Friday, May 21, 2010

A Favourite Century

Many writers of historical fiction have their favourite period, this might even run to a century rather than a decade. I used to be a "flitterer" My first novel A Sprig of Broom was set just after the Battle of Bosworth, whereas the next three were a saga starting in l819. After that I had another l9th century novel and then plunged into the anglo-saxon era. My last hardback novel dealt with King John. Dangerous Enchantment and before that, The Substitute Bride took me full circle, I was back in the l480's. I think this is the era where I am most comfortable. Perhaps because when I wrote my first book I did an awful lot of serious research. I was terrified of making a mistake. Therefore I have lots of information on this period.

Why did I choose this era for my first novel? Well, surprisingly, I knew little about history until I found a book by Jean Plaidy. Many of you will remember this excellent writer. She was my historian. I was curious about the Battle of the Roses, thanks to her. She portrayed Richard the Third as not being a really bad man. Funny, I had the idea of the hunchback of Shakespeare fame. That really whetted my appetite and I started to read more about him. What do you know - I found out he was much maligned. More than this I think I fell in love with him too!

Not being a "serious" historian I wanted to write a book that put across the message that he was worth more consideration,I invented characters who had known and loved him. A Sprig of Broom, The Substitute Bride and Dangerous Enchantment are set after his tragic death but I think I get the propaganda across very well (even if I say it myself).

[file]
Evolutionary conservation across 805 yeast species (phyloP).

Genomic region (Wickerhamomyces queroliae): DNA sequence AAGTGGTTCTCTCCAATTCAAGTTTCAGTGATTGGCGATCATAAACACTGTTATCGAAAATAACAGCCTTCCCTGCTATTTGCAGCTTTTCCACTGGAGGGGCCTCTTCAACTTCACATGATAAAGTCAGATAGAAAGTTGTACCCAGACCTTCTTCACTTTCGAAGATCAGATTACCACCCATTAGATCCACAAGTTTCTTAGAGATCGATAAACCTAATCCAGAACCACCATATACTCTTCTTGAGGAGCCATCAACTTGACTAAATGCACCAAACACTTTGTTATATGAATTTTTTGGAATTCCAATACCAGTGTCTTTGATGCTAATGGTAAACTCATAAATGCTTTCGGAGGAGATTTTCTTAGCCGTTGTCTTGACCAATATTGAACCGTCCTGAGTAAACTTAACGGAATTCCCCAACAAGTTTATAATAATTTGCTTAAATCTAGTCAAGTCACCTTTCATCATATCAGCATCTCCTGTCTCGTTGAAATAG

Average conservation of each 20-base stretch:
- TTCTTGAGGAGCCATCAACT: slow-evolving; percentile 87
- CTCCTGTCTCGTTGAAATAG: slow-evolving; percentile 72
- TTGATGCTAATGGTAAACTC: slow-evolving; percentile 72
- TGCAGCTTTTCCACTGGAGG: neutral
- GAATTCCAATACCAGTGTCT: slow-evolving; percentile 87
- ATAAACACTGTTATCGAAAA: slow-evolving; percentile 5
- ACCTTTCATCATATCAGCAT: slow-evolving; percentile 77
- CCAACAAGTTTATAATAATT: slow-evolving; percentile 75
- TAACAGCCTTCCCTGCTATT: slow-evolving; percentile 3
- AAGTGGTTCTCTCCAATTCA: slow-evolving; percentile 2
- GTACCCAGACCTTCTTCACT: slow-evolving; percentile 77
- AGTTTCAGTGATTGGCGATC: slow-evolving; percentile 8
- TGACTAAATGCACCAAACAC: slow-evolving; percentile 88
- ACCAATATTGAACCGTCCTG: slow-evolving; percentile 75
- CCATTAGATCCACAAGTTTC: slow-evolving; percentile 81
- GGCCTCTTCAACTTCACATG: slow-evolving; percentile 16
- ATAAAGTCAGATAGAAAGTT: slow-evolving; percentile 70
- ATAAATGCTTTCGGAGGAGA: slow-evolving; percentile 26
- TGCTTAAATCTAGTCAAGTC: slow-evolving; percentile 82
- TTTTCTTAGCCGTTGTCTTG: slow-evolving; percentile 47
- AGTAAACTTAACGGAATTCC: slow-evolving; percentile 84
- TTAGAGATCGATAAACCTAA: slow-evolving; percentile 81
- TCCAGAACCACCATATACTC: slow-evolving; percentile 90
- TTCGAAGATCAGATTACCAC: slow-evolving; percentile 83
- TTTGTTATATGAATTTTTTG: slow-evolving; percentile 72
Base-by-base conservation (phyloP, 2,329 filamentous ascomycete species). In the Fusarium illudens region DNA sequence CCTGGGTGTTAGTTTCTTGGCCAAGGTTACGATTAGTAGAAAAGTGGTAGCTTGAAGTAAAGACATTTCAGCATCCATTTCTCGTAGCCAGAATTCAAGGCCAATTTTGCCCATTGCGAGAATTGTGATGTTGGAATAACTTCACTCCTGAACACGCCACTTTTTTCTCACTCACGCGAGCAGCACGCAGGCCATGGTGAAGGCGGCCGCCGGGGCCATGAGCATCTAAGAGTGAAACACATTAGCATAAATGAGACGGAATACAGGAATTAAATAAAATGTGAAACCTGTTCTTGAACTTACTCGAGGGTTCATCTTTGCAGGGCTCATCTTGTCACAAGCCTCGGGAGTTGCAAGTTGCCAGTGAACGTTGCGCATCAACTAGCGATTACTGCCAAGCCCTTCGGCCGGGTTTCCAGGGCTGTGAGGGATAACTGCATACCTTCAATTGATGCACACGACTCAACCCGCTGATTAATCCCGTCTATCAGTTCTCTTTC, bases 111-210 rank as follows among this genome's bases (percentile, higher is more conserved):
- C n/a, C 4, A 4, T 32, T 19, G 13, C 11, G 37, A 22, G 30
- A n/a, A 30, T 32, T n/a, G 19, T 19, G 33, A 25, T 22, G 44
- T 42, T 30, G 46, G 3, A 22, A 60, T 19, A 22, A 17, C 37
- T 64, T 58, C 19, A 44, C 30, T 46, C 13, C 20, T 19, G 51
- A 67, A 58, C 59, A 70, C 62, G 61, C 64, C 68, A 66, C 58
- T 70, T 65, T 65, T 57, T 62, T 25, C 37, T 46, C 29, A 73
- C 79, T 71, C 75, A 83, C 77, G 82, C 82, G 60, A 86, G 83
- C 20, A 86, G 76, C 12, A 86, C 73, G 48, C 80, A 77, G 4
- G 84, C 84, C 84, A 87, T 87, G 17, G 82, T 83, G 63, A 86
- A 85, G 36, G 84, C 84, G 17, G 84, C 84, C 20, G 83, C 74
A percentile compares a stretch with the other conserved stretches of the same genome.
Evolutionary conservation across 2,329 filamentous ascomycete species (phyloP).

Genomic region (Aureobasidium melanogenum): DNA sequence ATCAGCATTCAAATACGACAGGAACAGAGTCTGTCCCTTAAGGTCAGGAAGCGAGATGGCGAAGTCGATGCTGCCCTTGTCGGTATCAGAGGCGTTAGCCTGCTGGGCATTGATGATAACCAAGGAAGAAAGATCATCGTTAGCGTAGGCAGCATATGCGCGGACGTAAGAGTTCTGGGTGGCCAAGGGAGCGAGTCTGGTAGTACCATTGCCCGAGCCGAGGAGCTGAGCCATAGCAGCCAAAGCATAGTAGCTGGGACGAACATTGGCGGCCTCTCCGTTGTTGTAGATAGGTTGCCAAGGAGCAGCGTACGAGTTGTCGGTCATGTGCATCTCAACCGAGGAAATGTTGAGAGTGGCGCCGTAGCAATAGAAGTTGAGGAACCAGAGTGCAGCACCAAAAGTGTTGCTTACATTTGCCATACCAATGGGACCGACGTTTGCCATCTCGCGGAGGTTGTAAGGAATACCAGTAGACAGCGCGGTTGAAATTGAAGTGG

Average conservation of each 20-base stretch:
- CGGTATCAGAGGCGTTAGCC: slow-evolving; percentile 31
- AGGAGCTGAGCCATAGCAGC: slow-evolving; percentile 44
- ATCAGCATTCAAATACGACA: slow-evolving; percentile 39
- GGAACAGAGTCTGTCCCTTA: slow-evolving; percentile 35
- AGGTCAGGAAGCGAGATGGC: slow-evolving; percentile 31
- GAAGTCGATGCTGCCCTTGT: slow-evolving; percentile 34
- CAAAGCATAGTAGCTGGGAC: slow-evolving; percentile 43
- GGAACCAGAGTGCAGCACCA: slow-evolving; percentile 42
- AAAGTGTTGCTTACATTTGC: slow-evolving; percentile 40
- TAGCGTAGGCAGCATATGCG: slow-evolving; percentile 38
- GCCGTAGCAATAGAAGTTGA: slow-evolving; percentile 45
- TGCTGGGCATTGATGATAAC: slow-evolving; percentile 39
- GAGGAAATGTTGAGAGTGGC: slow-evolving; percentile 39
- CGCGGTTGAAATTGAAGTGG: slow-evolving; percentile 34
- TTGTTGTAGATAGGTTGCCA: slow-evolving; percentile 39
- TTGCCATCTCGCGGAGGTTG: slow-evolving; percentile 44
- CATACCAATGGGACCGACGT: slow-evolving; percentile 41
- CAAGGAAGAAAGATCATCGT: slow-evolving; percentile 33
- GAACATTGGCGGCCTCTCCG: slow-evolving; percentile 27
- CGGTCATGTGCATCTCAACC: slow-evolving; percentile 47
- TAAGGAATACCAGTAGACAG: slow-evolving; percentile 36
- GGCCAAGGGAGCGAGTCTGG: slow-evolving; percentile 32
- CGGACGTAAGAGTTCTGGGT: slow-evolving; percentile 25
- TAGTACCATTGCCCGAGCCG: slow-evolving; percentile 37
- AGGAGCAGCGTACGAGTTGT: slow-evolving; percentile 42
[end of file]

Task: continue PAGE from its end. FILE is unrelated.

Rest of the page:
I think that is why I love writing historical novels, you can shine a light where there has been darkness. At least that's what I try to do...I wonder if you do too?

And if you are wondering, with the advent of the new splendid Robin Hood film, King John was not half as bad as he has been painted either!


AnneMarie Brear said...

I admire Richard III, too, Margaret. I very much enjoyed Sharon Penman's Sunne In Splendour in which he is featured heavily.
Good post, thanks for sharing.

Lindsay Townsend said...

Hi Margaret- I agree re King John. Fascinating and mixed character. Warren's book on him gives a real insight into the man. The whole family are so larger-than-life they seem to stretch out to us through the past.

margaret blake said...

When John was young he was certainy mercurial but an attractive figure too. He had some very good points and these are always ignored in the Robin Hood legend.

Everyone recommends me to the Sunne in Splendour, Anne but it is the sheer size that puts me off - if ony it were produced in smaller junks, holding it for me would be a wee bit difficult, but would love to read it. Ah, this is where kindle would be useful.

jrlindermuth said...

Congrats on the new venue. I foresee many interesting entries. As you know, I also admire Richard who definitely had bad press.

margaret blake said...

Thanks, John. I know you too are an admirer of Richard - sensible man that you are!